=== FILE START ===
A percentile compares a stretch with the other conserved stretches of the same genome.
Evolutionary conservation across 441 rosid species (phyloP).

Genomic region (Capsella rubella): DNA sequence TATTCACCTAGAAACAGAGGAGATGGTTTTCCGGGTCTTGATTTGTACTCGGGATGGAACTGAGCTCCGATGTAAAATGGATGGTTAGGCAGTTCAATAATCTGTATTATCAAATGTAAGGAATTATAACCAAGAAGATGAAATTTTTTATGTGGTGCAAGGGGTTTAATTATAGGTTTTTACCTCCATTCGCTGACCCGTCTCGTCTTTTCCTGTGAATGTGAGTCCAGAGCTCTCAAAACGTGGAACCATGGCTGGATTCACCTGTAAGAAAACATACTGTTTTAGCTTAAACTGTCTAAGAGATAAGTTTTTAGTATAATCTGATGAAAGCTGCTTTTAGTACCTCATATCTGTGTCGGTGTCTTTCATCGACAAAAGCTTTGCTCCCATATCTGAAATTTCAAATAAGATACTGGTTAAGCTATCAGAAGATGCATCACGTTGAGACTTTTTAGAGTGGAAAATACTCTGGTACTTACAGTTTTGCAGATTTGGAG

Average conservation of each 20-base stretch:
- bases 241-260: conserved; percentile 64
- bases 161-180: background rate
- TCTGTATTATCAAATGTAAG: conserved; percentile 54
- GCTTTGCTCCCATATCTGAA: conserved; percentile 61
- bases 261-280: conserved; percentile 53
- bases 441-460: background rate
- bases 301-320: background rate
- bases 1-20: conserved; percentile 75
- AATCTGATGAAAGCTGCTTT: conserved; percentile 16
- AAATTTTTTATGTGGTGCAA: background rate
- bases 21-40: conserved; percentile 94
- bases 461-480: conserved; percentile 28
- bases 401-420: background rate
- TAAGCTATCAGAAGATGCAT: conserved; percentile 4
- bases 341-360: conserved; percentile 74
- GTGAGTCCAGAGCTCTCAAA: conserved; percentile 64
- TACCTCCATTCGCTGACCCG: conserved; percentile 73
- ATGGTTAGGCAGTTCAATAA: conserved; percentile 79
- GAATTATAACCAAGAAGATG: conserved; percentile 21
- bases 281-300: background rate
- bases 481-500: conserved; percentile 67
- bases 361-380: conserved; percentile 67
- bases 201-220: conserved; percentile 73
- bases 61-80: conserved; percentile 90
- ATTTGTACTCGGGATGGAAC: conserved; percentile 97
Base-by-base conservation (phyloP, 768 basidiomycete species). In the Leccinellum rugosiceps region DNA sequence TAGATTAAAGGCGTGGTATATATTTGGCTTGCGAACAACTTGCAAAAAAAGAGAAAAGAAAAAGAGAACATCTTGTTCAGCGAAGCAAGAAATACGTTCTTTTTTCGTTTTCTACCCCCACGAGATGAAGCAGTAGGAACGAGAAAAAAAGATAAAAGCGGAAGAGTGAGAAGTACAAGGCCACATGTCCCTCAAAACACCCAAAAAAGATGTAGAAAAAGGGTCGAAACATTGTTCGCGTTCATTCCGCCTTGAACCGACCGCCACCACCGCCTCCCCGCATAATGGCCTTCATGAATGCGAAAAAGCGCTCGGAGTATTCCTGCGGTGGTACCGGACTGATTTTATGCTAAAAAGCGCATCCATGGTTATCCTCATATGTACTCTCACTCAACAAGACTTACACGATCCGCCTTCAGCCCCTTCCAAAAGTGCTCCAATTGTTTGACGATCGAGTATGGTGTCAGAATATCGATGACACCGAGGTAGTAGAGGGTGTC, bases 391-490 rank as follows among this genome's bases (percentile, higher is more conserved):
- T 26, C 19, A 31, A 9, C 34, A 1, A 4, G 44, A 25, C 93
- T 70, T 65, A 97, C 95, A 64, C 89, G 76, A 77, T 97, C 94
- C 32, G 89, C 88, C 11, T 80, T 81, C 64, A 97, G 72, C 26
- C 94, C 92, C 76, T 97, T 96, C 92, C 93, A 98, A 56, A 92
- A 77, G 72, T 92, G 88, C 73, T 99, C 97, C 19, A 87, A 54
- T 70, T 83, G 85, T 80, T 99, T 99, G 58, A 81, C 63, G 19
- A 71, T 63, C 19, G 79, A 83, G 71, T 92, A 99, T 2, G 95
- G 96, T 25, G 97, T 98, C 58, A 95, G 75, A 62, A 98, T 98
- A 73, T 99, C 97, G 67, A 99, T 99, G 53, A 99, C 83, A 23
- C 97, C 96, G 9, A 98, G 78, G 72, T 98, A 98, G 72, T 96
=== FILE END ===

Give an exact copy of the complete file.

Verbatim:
A percentile compares a stretch with the other conserved stretches of the same genome.
Evolutionary conservation across 441 rosid species (phyloP).

Genomic region (Capsella rubella): DNA sequence TATTCACCTAGAAACAGAGGAGATGGTTTTCCGGGTCTTGATTTGTACTCGGGATGGAACTGAGCTCCGATGTAAAATGGATGGTTAGGCAGTTCAATAATCTGTATTATCAAATGTAAGGAATTATAACCAAGAAGATGAAATTTTTTATGTGGTGCAAGGGGTTTAATTATAGGTTTTTACCTCCATTCGCTGACCCGTCTCGTCTTTTCCTGTGAATGTGAGTCCAGAGCTCTCAAAACGTGGAACCATGGCTGGATTCACCTGTAAGAAAACATACTGTTTTAGCTTAAACTGTCTAAGAGATAAGTTTTTAGTATAATCTGATGAAAGCTGCTTTTAGTACCTCATATCTGTGTCGGTGTCTTTCATCGACAAAAGCTTTGCTCCCATATCTGAAATTTCAAATAAGATACTGGTTAAGCTATCAGAAGATGCATCACGTTGAGACTTTTTAGAGTGGAAAATACTCTGGTACTTACAGTTTTGCAGATTTGGAG

Average conservation of each 20-base stretch:
- bases 241-260: conserved; percentile 64
- bases 161-180: background rate
- TCTGTATTATCAAATGTAAG: conserved; percentile 54
- GCTTTGCTCCCATATCTGAA: conserved; percentile 61
- bases 261-280: conserved; percentile 53
- bases 441-460: background rate
- bases 301-320: background rate
- bases 1-20: conserved; percentile 75
- AATCTGATGAAAGCTGCTTT: conserved; percentile 16
- AAATTTTTTATGTGGTGCAA: background rate
- bases 21-40: conserved; percentile 94
- bases 461-480: conserved; percentile 28
- bases 401-420: background rate
- TAAGCTATCAGAAGATGCAT: conserved; percentile 4
- bases 341-360: conserved; percentile 74
- GTGAGTCCAGAGCTCTCAAA: conserved; percentile 64
- TACCTCCATTCGCTGACCCG: conserved; percentile 73
- ATGGTTAGGCAGTTCAATAA: conserved; percentile 79
- GAATTATAACCAAGAAGATG: conserved; percentile 21
- bases 281-300: background rate
- bases 481-500: conserved; percentile 67
- bases 361-380: conserved; percentile 67
- bases 201-220: conserved; percentile 73
- bases 61-80: conserved; percentile 90
- ATTTGTACTCGGGATGGAAC: conserved; percentile 97
Base-by-base conservation (phyloP, 768 basidiomycete species). In the Leccinellum rugosiceps region DNA sequence TAGATTAAAGGCGTGGTATATATTTGGCTTGCGAACAACTTGCAAAAAAAGAGAAAAGAAAAAGAGAACATCTTGTTCAGCGAAGCAAGAAATACGTTCTTTTTTCGTTTTCTACCCCCACGAGATGAAGCAGTAGGAACGAGAAAAAAAGATAAAAGCGGAAGAGTGAGAAGTACAAGGCCACATGTCCCTCAAAACACCCAAAAAAGATGTAGAAAAAGGGTCGAAACATTGTTCGCGTTCATTCCGCCTTGAACCGACCGCCACCACCGCCTCCCCGCATAATGGCCTTCATGAATGCGAAAAAGCGCTCGGAGTATTCCTGCGGTGGTACCGGACTGATTTTATGCTAAAAAGCGCATCCATGGTTATCCTCATATGTACTCTCACTCAACAAGACTTACACGATCCGCCTTCAGCCCCTTCCAAAAGTGCTCCAATTGTTTGACGATCGAGTATGGTGTCAGAATATCGATGACACCGAGGTAGTAGAGGGTGTC, bases 391-490 rank as follows among this genome's bases (percentile, higher is more conserved):
- T 26, C 19, A 31, A 9, C 34, A 1, A 4, G 44, A 25, C 93
- T 70, T 65, A 97, C 95, A 64, C 89, G 76, A 77, T 97, C 94
- C 32, G 89, C 88, C 11, T 80, T 81, C 64, A 97, G 72, C 26
- C 94, C 92, C 76, T 97, T 96, C 92, C 93, A 98, A 56, A 92
- A 77, G 72, T 92, G 88, C 73, T 99, C 97, C 19, A 87, A 54
- T 70, T 83, G 85, T 80, T 99, T 99, G 58, A 81, C 63, G 19
- A 71, T 63, C 19, G 79, A 83, G 71, T 92, A 99, T 2, G 95
- G 96, T 25, G 97, T 98, C 58, A 95, G 75, A 62, A 98, T 98
- A 73, T 99, C 97, G 67, A 99, T 99, G 53, A 99, C 83, A 23
- C 97, C 96, G 9, A 98, G 78, G 72, T 98, A 98, G 72, T 96